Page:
A piece of England will always remain with me in the form of the growth I experienced here. Cambridge has given me a certain steadiness and confidence that I would not have had if I chose to do summer school in Berkeley. I feel more firm in who I am, but at the same time more open to change. Studying abroad has been an exercise in assessing my strengths and weakness; I know what I am capable of and what I need to work on. As I pack my bags, melancholy washes over me: it is difficult letting go of this beautiful chapter in my life, but I can’t help but be excited for the next one. I am no longer a university student, but I know that as long as I can travel I will never stop learning.

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A Day in the Life of Gilman Scholar Elizabeth in London

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Filed under Elizabeth in England, Western Europe

Where Are You From?

Two days into 2017 and I found myself on a long journey to the United Kingdom. After spending the holidays at home with my family in Mexico, I packed my suitcase and drove north for four hours, just me and my mom. We crossed the border and arrived in Tucson, Arizona – spending a brief night in a place that I had also once called home. Ever since my parents relocated to Mexico, I rarely have the opportunity to visit. Perhaps it was just the nostalgia, but it felt right to be in the place where it all started before flying to my college home again.

The next morning, I took in the lingering smell of the desert rain and kissed my anxious mother goodbye. Seven hours later, I found myself lugging my heavy suitcase up three flights of stairs to a mostly empty college apartment in Philadelphia. After two years studying at the University of Pennsylvania, it also felt like home to walk around my college campus and have late night conversations over noodles at the local Ramen Bar. Less than 24 hours later, I packed up my second suitcase and stumbled back down the stairs before heading back to the airport for another day of traveling.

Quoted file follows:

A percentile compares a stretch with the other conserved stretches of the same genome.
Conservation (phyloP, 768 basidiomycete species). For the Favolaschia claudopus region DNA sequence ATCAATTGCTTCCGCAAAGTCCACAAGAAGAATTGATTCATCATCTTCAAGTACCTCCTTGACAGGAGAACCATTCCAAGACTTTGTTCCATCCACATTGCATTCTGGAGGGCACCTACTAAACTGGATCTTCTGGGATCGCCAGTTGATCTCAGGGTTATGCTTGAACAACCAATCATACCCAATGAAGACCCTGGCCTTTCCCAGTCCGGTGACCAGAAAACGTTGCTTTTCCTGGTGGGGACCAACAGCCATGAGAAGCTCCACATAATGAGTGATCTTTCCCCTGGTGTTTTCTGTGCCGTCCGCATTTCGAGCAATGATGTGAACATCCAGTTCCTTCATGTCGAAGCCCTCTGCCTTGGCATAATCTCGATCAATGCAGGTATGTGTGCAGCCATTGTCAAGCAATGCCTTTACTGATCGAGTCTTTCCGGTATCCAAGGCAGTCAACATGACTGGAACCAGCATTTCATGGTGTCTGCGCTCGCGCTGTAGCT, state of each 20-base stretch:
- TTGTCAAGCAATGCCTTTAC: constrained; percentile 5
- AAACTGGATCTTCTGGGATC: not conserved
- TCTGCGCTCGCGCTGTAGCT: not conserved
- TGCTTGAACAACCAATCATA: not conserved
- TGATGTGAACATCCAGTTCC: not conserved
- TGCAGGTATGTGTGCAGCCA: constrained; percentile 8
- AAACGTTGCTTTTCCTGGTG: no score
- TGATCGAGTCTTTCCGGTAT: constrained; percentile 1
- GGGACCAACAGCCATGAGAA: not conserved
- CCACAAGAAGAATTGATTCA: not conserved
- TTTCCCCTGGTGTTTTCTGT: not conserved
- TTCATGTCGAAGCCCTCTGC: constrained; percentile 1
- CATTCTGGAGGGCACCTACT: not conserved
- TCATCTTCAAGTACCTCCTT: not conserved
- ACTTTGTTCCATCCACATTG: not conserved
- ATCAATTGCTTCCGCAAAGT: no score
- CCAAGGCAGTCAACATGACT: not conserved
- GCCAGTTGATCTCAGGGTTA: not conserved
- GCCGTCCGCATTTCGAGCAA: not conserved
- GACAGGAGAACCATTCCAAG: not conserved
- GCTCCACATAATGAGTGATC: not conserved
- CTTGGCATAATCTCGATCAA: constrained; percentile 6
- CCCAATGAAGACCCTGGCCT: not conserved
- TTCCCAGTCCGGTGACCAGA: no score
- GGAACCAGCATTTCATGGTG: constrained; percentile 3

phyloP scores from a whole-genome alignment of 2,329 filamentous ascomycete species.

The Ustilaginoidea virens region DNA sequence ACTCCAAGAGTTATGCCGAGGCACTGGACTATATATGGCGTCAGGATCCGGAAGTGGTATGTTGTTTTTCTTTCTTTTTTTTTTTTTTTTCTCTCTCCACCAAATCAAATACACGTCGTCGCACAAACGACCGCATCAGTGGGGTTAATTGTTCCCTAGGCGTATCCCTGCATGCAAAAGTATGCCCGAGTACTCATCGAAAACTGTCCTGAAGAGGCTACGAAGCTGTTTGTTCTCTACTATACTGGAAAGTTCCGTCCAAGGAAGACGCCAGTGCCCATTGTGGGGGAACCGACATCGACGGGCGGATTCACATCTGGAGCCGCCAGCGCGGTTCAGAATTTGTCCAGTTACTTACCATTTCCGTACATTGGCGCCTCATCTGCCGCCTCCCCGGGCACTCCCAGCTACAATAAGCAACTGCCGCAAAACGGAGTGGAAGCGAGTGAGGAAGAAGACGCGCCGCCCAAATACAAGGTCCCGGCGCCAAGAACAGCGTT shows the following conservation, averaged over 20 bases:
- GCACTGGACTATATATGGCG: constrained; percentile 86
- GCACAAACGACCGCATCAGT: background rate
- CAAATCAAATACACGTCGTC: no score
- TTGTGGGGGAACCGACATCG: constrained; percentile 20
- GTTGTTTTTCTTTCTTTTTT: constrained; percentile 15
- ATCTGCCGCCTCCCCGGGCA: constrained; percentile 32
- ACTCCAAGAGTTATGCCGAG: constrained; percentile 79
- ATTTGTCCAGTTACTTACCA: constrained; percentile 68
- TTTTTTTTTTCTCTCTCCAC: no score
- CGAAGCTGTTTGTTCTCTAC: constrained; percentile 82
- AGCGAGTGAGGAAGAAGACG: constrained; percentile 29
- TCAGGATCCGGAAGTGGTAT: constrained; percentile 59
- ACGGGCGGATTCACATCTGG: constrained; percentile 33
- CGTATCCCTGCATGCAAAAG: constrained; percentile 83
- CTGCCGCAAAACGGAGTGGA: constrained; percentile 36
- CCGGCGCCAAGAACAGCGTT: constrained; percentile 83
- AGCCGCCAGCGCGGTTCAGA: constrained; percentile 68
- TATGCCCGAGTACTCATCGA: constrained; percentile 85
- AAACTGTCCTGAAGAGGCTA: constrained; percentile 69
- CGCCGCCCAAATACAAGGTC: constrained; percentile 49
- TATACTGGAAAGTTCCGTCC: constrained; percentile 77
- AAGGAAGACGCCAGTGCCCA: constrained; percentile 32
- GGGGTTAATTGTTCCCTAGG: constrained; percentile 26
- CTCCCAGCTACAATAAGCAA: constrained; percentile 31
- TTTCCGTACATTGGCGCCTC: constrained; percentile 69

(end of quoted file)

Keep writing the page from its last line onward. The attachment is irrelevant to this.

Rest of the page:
By the time I arrived in London, I had passed through 3 different countries over 3 days of travel. Disoriented and exhausted, it was difficult to find the charm in London when I first arrived. My heater didn’t work, my phone service went out, and there was no logic in the placement of crosswalks. During orientation, I sat in the back with one of my best friends from Penn and we rolled our eyes at every cheesy presentation while introducing ourselves to an overwhelming group of new people.

What school do you go to? What are you studying? Where are you from?

 

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First day out in the city in typical London weather!

 

Though the entire situation surrounding “Abroad Orientation” called for small talk and awkward introductions, my inconsistent response to every “Where are you from?” question made me uneasy. As I stumbled to simplify my complicated background and the different layers that compose my identity, I realized that home could take on different meanings. To other American students, I was mostly from Arizona, the place where I grew up. In awkward and somewhat incoherent sentences, I would also mention Philadelphia before quickly moving on. On the other hand, to my British classmates, I was clearly American. Yet, I would often find myself clarifying that I was Mexican too.

 

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Strolls right at dusk down on Oxford Street.

 

It has been a month since I first arrived in London and as the days pass, introductions and “where are you from?” questions have become less frequent. Still, these past few weeks have encouraged me to look back and pinpoint the places that I call home and people that have inadvertently impacted and influenced who I am. At a time when the value of diversity has been questioned and undermined, I find myself embracing my background and the framework that it has provided as I find my place in this expansive and multifaceted city. Sure there is no place like home and there is no place like London but I have a feeling that the two aren’t altogether mutually exclusive.

 

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A rare day of sunshine near Tower Bridge.

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by | February 17, 2017 · 4:21 pm